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Pembroke Dockyard

Pembroke Dock (Welsh: Doc Penfro) is a town in Pembrokeshire, South West Wales, lying north of Pembroke on the River Cleddau. Originally a small fishing village known as Paterchurch, the town was greatly expanded from 1814 onwards following the construction of a Royal Naval Dockyard. It is the third largest town in Pembrokeshire after Haverfordwest and Milford Haven. The natural harbour offering shelter from the prevailing south westerly winds has probably been used for many thousands of years, but the first evidence of settlement from maps is the name of the Carr Rocks at the entrance, derived from the Norse-language Skare for rock.

The origins of naval shipbuilding on Milford Haven were in the private shipyard of Jacobs on the north side of the Haven at Milford. In November 1757, the Admiralty sent a surveying delegation to the haven, which prepared a report for Parliament recommending the construction of a "Milford" dock yard. It should be noted that no such place as Milford existed at this time, just the village of Hubberston. Secondly, the report showed early signs of lobbying existing, with the scale of the local infrastructure and ship building activity exaggerated.

On 11 October 1809, a naval commission recommended purchase of the Milford Haven facility and formal established of a Royal Navy dockyard. This was, according to the report, due to the fact that Millford built-ships had proved to be cheaper due to the cheap cost of supplies and abundant labour supply. It proposed purchase of the yard at £4,455. However, as this was after the Battle of Trafalgar (21 October 1805), when the need for naval ships was decreasing in the Napoleonic Wars, and in such a remote location, the proposal seemed perplexing. However, in light of the end of the Franco-Spanish naval engagement, and the merging of the two sides of the Royal Navy under the Admiralty Board, the fact that Frenchman Barallier would remain in charge strongly suggests to historians that the Royal Navy accepted that its ships manoeuvrability was inferior to those of the Franco-Spanish alliance. In an effort to rectify this state of affairs the Royal Navy's first School of Naval Architecture was opened in Portsmouth in 1810. Effectively then, Millford was to be set up as a model dockyard under French management, from which lessons could be learnt for implementation in other dockyards.

NAfter failing to agree a purchase price for the existing Millford shipyard with Fulke Greville, Charles Greville's heir, the Admiralty agreed purchase of land 5 miles (8.0 km) across the haven from Milford, near the town of Pembroke in a district called Pater (village) or Paterchurch. This was one of the few sites in the haven suitable for building a dock for constructing decent sized ships, as its shoreline was flat but led quickly into deep harbour. Secondly, the Board of Ordnance had purchased 50 acres (20 ha) in preparation from the 1758 report to strengthen the haven's defences, which was added to by the purchase of an adjoining 20 acres for £5,500 from the Meyrick family.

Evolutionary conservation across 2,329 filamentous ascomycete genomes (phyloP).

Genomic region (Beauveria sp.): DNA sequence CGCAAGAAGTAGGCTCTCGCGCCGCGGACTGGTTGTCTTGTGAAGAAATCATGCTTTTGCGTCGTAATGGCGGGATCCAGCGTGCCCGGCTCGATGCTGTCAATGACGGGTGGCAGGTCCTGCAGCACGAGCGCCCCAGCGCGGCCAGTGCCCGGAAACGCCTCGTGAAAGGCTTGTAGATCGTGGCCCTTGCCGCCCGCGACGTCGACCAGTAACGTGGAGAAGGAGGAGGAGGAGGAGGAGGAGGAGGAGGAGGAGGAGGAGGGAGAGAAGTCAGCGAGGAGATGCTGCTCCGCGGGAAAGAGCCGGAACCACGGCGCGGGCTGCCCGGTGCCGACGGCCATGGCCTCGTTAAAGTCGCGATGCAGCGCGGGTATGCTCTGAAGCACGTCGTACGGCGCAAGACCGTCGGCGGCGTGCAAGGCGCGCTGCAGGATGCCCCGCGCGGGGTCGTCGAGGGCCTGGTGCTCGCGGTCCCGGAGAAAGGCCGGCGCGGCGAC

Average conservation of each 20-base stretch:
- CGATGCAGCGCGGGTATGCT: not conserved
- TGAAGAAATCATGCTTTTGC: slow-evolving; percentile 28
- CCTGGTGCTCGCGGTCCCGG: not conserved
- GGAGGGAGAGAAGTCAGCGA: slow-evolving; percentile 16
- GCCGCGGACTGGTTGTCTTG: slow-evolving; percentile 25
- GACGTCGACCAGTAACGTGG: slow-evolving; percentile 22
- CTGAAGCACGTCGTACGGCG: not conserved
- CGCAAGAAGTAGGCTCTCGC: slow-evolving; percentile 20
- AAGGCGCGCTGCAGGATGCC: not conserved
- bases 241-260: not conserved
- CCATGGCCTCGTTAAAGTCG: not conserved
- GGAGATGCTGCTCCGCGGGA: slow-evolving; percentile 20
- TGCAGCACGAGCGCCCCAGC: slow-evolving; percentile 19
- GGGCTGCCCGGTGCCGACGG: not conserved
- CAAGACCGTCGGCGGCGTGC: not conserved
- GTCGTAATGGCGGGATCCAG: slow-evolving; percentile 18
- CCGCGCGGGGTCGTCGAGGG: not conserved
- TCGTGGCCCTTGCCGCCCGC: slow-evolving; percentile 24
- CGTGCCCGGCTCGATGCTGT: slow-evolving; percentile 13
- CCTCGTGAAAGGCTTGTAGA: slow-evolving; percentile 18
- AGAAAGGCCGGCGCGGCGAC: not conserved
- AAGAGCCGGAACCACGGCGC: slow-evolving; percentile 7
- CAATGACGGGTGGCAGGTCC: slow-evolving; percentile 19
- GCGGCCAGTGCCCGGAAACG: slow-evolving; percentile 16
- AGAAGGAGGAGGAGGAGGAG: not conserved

The town of Pembroke Dock was founded in 1814 when the Royal Navy Dockyard was established, initially called Pater Dockyard. Construction started immediately, with the former frigate HMS Lapwing driven ashore as a temporary accommodation hulk. Orders were placed for the construction of 74 gun battleship, and four frigates. However, after the Battle of Waterloo in June 1815, although the scheme still seemed ill placed in what would be a smaller Royal Navy, the final plans were given the go ahead on 31 October 1815.

Work began in 1844 to build defensible barracks. In 1845 the first occupiers were the Royal Marines of the Portsmouth Division followed though the years by many famous regiments. Between 1849 and 1857, two Martello towers of dressed Portland stone were constructed at the south-western and north-western corner of the dockyard. Both were garrisoned by sergeants of artillery and their families.

In 1925, it was announced that the Royal Dockyards at Pembroke Dock and Rosyth were redundant and would be closed. A petition was sent to Prime Minister Stanley Baldwin, stressing the lack of alternative employment and the economic consequences of closure, but the decision was not overturned. First Sea Lord, Admiral of the Fleet Earl Beatty, said, "Whether these Yards are necessary for naval purposes, the Admiralty is the only competent judge. As to whether they are necessary for political or social reasons is for the Government to decide. The fact is, that so far as the upkeep of the Fleet is concerned, they are entirely redundant."

The last Pembroke-built ship afloat was the hulk of the iron screw frigate HMS Inconstant, which was broken up in Belgium in 1956. In June of the same year, Admiral Leonard Andrew Boyd Donaldson, the last Captain-Superintendent of Pembroke Dockyard, died aged 81.

Although active warships were not based in Pembroke Dock after the 1940s, and formal dockyard work ceased in 1926, the base remained an official Naval Dockyard, and retained a Queen's Harbour Master, until 2008 (one of the last 5 QHMs in the UK, together with those at the currently (2010) extant bases at Devonport, Portsmouth, Rosyth and Clyde). The Royal Maritime Auxiliary Service (RMAS) was based in Pembroke Dock until disestablishment in 2008, and the Ministry of Defence sold the freehold of the site to the Milford Haven Port Authority (MHPA) in 2007. For most of the last 20 years of MOD usage, the principal RMAS assets seen in the base were the MOD Salvage & Marine Team (formerly CSALMO) vessels located there, the majority of which were relocated to the Serco base in Burntisland on the River Forth upon the activation of the £1bn Future Provision of Marine Services (FPMS) contract in May 2008.


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